I want the wedding. The wedding, which will hopefully come with a marriage, a boy, and, yes, one hell of a dress. In the meantime, I'm just going to keep watching 27 Dresses because not only is it my life, but James Marsden is adorable (if you're into smart, cynical, indoor guys--which I am). And then I'll watch a whole bunch of action films because there is nothing like a few dozen explosions to clear this wedding crap from my mind.
Thursday, May 01, 2008
And in a final guesture of love and goodwill towards all poetry, here are a few books I'm opening the wallet for in the near future (because that's always so hard for me):
Corinna A-Maying the Apocalypse by Darcie Dennigan
Lyric Postmodernism: An Anthology of Contemporary Innovative Poetries edited by Reginald Shepard
and prepare to pre-order A Metaphorical God by Kimberly Johnson.
Tuesday, April 29, 2008
We lean back in our
which don’t match
anything except the day
you were born, which
I hesitate to tell you
was only twenty-five
days ago, which was
the first day of summer.
You identify this
as the solstice, the
only day we can meet
which has left
your window, but you
tell me not to look
directly to its light.
You will guide me,
promise, turning me
To the right is your
first chance to know
the moon, but you are
looking for me.
Monday, April 28, 2008
It's not just the writing, although as I write that, it's all about the writing. K is coming back to Utah for summer, which is one thought that keeps me going on days like today. But at the same time, I'm facing my brother's July wedding. I like the girl, I like him, I'm happy for them. At least, I'm not unhappy for them. But it's drawing attention to the fact that I'm alone, which is another thing I'm just not dealing with well now. Coming home after work is coming home to a family that is used to life without me--I join in, but I'm not really necessary. I'm just here. I need to find whatever purpose is left for me--with or without grad school and close friends and writing.
And in writing that, I'm not sure how I'm going to do this. How I'm going to live this life.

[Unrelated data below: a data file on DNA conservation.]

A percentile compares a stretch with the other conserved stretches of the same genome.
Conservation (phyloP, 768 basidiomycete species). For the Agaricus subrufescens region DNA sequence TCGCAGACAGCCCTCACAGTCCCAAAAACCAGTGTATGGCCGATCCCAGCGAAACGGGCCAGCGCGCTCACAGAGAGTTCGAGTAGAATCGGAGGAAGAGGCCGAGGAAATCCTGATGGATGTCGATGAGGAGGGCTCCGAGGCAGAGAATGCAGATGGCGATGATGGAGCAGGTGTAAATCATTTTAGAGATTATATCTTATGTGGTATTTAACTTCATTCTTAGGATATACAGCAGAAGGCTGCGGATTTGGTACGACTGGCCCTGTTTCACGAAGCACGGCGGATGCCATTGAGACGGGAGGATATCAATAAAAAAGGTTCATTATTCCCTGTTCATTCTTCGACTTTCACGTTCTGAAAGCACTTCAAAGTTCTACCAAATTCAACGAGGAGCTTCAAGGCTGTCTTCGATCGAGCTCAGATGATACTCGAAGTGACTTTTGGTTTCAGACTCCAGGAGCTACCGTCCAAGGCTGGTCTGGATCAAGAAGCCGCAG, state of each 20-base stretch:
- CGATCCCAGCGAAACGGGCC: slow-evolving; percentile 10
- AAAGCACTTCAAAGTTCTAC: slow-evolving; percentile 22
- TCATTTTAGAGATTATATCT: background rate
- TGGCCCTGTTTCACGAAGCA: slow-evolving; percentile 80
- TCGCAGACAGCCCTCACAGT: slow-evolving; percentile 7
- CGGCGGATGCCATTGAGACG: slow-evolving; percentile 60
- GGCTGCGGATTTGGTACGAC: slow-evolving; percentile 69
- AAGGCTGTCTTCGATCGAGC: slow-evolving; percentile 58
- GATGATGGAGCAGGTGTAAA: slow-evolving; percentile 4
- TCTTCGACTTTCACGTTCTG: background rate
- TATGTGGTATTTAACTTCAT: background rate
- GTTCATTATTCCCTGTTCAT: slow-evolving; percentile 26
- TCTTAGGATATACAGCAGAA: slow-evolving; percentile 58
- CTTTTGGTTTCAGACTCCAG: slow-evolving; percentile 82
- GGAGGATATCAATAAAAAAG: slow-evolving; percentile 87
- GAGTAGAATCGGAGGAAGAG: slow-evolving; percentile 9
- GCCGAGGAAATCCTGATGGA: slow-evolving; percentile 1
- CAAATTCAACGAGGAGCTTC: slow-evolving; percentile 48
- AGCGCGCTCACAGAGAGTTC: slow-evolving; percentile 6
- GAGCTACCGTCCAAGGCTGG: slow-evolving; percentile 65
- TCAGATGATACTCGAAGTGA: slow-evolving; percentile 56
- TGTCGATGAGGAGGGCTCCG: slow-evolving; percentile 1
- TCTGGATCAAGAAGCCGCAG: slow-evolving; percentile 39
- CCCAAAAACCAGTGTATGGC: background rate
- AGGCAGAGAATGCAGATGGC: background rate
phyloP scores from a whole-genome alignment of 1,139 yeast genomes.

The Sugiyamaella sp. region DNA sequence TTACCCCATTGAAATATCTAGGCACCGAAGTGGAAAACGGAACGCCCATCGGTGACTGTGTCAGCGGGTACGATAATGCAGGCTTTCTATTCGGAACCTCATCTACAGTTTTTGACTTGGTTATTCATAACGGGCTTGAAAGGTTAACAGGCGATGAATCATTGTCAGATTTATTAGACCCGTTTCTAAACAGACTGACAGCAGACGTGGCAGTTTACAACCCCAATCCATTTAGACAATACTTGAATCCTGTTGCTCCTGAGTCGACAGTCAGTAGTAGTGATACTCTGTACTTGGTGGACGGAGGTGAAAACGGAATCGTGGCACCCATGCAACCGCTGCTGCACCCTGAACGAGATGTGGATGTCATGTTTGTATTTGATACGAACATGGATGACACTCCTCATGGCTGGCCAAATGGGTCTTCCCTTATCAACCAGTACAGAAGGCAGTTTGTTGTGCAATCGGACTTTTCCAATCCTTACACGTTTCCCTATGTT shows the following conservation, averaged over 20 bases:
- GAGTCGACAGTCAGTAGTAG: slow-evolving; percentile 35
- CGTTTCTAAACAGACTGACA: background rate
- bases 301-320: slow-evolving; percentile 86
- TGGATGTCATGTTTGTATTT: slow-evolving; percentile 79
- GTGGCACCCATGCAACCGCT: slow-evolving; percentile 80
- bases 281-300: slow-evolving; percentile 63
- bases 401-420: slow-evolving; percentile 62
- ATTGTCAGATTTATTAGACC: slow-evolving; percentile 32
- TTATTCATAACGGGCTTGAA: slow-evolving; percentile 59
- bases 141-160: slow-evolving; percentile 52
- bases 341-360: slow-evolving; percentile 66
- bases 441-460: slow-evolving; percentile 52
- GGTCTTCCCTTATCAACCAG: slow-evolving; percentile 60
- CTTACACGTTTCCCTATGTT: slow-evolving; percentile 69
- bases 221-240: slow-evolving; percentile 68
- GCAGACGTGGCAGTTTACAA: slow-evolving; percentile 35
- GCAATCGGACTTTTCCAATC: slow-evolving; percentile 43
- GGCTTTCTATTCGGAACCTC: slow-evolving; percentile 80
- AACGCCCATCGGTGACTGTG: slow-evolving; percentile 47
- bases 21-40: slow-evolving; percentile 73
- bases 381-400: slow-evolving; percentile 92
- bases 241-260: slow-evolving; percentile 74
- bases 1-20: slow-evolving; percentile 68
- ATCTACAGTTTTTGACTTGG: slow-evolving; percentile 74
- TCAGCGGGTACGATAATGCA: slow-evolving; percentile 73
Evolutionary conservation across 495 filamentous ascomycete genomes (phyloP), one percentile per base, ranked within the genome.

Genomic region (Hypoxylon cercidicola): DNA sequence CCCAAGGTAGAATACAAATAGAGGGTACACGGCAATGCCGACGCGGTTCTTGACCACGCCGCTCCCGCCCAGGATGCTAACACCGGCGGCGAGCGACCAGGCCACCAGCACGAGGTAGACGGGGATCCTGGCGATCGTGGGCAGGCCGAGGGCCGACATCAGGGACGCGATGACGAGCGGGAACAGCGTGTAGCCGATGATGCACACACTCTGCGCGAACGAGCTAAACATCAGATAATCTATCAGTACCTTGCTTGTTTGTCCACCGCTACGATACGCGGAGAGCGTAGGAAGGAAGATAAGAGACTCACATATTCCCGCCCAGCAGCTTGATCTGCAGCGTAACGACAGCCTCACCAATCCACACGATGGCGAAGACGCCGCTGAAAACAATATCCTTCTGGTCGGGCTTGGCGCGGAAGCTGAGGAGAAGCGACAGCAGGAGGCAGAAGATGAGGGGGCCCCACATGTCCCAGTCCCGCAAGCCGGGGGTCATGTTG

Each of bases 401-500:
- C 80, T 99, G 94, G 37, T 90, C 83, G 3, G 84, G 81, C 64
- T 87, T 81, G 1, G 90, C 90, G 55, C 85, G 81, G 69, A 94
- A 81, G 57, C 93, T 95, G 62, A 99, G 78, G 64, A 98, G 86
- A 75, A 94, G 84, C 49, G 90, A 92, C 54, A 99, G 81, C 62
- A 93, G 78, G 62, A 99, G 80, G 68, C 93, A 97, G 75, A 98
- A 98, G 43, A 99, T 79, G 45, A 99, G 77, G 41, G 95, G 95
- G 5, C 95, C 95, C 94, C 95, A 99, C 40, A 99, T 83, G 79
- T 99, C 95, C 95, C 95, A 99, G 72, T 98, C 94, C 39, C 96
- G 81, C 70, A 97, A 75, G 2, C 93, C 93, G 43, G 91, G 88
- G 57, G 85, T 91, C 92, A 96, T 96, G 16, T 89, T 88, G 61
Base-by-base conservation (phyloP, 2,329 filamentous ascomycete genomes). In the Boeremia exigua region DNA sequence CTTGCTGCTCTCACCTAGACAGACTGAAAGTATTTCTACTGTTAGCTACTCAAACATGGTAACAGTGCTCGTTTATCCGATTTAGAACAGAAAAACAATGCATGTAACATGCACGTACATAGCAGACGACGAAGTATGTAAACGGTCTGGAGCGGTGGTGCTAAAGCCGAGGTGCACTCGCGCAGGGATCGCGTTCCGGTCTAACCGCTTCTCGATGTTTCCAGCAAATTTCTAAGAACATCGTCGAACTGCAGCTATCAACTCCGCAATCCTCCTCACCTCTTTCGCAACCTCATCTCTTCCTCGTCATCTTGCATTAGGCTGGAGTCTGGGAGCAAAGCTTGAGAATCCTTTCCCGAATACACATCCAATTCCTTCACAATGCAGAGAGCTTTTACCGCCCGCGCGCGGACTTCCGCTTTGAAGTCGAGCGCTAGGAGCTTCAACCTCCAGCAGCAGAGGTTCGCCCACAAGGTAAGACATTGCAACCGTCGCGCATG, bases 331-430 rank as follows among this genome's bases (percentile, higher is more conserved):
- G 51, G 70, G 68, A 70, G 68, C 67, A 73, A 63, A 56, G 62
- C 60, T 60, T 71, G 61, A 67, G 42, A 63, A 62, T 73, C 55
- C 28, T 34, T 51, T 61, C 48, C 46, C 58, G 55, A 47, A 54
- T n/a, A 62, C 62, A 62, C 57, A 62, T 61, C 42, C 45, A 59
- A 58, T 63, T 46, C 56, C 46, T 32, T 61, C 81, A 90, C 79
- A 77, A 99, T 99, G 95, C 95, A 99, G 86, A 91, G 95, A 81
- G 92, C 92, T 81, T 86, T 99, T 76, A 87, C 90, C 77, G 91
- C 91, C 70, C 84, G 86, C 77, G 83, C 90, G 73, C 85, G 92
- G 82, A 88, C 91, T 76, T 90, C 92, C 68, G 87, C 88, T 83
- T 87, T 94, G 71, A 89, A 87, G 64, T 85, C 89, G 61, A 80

Monday, April 21, 2008
Thursday, April 17, 2008
Wednesday, April 16, 2008
This is what I have learned about real life and being a grown up. A grown up who's moved back in with her parents, but still. No more late night runs to Sonic (because Bountiful doesn't have one) or T-shirt shopping runs. I have to dress like a grown up. For the record, I am not a dress-pant kind of girl.
To be more explicit, I have moved home to Bountiful and begun working as a receptionist (full time, 8 to 5) at the law firm where my dad is a partner. Which is not the only reason why I got the job. My MA in English also has nothing to do with it. My MA in English has nothing to do with anything.
Speaking of advanced degrees, it looks like this year was a bust on the PhDs, despite the wait listing. Most programs had their primary offers accepted, and since I wasn't on that golden primary ticket list, I'm, well, a receptionist. And yes, right now I am feeling sorry for myself. Even though I love my job, which comes with all the Diet Coke I can drink, I want to be writing poetry and talking about poetry and basically living my life the way I thought I was going to get to live it. And there's nothing poetic about that line.
This is going to be my last spewing forth of self-pity. This does not mean the blog will die. There are many work stories to be told already. . . have I told you the therapist story?
Thursday, April 03, 2008
But last night's Top Chef was totally up my alley: choose your favorite movie and make a course inspired by that film. Apparently chefs don't watch movies. I kind of want to kick them and send over my own list. My top five?